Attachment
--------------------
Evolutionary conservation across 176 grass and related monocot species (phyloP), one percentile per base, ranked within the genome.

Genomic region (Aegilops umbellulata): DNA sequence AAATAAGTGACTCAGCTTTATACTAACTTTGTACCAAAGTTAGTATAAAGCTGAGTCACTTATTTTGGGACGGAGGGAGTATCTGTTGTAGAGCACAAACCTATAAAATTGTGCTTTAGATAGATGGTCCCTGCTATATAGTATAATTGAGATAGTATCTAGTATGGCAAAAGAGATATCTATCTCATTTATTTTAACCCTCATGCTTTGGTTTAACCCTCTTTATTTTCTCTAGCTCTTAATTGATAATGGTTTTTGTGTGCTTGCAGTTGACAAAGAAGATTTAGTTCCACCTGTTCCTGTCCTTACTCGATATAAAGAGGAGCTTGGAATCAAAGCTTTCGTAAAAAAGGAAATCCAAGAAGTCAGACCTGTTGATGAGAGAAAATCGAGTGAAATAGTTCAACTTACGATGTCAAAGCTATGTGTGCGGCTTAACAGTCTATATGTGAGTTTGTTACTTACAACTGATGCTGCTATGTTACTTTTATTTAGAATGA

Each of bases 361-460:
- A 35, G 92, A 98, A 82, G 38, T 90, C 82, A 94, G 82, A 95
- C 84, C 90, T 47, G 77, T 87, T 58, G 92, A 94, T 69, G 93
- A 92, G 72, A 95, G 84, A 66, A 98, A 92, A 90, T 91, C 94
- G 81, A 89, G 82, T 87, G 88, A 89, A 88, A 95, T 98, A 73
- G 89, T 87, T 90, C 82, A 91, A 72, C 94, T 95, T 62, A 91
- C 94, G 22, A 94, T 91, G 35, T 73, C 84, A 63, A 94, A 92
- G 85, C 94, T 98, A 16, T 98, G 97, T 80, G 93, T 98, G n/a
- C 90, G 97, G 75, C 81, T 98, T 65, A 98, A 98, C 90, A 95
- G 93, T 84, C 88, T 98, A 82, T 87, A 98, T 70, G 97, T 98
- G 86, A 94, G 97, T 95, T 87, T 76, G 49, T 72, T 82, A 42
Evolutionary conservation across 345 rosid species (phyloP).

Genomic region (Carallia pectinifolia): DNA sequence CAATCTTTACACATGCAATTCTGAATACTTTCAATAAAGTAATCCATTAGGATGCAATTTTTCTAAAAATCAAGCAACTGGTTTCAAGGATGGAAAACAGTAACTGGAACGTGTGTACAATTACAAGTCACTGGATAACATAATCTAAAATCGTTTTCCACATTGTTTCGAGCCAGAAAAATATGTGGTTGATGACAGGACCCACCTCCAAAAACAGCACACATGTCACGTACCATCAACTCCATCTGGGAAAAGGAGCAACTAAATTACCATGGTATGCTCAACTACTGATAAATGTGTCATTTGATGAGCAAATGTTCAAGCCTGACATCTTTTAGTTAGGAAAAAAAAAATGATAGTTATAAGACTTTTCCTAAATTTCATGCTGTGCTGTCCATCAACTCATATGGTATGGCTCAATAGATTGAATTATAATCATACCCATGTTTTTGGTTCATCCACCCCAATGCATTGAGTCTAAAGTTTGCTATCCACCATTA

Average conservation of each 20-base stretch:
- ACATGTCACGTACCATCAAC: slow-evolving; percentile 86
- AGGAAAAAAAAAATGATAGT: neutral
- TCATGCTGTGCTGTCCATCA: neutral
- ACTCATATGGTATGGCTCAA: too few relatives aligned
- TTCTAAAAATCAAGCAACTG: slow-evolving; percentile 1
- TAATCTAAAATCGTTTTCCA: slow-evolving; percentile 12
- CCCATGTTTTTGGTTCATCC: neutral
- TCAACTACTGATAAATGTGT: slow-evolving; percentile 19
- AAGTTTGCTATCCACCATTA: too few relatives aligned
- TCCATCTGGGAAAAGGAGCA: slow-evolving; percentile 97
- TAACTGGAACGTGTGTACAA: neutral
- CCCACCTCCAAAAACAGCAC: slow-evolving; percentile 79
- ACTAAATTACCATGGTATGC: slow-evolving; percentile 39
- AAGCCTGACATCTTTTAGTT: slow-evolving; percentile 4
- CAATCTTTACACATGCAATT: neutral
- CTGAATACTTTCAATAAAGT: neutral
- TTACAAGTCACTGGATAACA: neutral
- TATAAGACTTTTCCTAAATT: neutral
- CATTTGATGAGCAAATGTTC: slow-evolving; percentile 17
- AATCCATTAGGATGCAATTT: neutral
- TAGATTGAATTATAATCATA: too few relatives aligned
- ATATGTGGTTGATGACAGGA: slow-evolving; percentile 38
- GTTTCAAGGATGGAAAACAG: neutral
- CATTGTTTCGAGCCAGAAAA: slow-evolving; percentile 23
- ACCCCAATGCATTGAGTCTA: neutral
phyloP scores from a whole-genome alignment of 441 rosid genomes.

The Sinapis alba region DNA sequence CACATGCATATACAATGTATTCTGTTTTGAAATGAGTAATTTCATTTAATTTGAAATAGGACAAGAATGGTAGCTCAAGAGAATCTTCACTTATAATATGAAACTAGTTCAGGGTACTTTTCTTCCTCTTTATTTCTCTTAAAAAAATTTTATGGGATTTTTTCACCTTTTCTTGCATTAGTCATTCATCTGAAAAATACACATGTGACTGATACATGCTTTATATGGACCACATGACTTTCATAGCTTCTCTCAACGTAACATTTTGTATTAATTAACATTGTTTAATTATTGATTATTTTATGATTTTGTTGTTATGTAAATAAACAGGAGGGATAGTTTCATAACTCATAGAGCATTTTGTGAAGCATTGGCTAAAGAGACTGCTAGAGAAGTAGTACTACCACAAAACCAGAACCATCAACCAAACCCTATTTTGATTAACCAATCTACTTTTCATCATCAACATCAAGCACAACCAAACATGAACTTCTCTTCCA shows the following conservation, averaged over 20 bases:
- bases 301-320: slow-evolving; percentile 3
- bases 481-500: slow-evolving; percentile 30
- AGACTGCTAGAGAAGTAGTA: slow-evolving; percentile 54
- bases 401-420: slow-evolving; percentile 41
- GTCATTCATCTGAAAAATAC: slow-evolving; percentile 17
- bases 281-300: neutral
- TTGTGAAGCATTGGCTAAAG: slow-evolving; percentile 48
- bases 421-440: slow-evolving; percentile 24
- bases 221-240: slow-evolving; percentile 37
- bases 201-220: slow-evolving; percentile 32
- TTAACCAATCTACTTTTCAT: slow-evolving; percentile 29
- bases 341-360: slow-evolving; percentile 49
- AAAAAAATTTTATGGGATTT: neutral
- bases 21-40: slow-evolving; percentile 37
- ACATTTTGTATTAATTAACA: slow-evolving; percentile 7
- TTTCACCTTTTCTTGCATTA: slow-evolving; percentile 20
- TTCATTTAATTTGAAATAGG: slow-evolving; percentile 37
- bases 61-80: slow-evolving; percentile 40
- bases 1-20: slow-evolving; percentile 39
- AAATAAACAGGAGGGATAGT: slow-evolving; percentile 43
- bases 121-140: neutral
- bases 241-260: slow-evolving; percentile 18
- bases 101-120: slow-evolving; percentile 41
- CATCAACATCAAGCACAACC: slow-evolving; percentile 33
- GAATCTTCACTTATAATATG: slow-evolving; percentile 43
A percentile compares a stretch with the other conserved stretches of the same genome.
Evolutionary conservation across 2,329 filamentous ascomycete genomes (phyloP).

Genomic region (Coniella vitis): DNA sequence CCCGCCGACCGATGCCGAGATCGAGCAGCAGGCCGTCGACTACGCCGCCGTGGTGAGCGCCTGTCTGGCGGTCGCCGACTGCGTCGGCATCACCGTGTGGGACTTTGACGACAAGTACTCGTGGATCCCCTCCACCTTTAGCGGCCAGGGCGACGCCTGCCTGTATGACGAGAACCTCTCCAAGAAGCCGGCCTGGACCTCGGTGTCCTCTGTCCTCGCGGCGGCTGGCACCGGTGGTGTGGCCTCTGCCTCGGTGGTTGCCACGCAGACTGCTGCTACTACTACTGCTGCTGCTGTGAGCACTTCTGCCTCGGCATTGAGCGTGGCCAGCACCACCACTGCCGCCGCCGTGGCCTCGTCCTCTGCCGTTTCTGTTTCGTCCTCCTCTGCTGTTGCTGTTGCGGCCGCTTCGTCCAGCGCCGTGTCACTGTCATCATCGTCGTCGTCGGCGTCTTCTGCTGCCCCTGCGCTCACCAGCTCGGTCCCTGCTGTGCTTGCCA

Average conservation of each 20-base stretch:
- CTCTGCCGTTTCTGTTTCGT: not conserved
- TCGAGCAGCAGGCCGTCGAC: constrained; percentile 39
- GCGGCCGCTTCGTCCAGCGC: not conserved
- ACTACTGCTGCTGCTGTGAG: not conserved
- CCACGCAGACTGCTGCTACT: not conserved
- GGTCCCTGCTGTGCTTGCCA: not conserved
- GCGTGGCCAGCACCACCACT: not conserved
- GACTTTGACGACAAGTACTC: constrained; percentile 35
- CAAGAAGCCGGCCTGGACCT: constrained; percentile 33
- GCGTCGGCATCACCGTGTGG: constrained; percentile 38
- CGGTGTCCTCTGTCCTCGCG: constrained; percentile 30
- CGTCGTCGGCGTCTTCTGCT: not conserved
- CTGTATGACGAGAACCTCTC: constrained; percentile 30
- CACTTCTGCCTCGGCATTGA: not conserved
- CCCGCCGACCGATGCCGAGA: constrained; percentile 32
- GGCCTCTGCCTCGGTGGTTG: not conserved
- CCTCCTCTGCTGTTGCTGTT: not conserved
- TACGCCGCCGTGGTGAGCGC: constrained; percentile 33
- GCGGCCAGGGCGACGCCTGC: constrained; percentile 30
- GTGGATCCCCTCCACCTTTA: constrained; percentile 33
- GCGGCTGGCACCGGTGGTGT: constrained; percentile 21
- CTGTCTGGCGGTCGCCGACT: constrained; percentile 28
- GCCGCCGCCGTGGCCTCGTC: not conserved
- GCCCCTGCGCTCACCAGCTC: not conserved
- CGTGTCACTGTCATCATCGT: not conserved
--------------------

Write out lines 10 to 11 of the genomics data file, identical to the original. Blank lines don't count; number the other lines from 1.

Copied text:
- G 85, C 94, T 98, A 16, T 98, G 97, T 80, G 93, T 98, G n/a
- C 90, G 97, G 75, C 81, T 98, T 65, A 98, A 98, C 90, A 95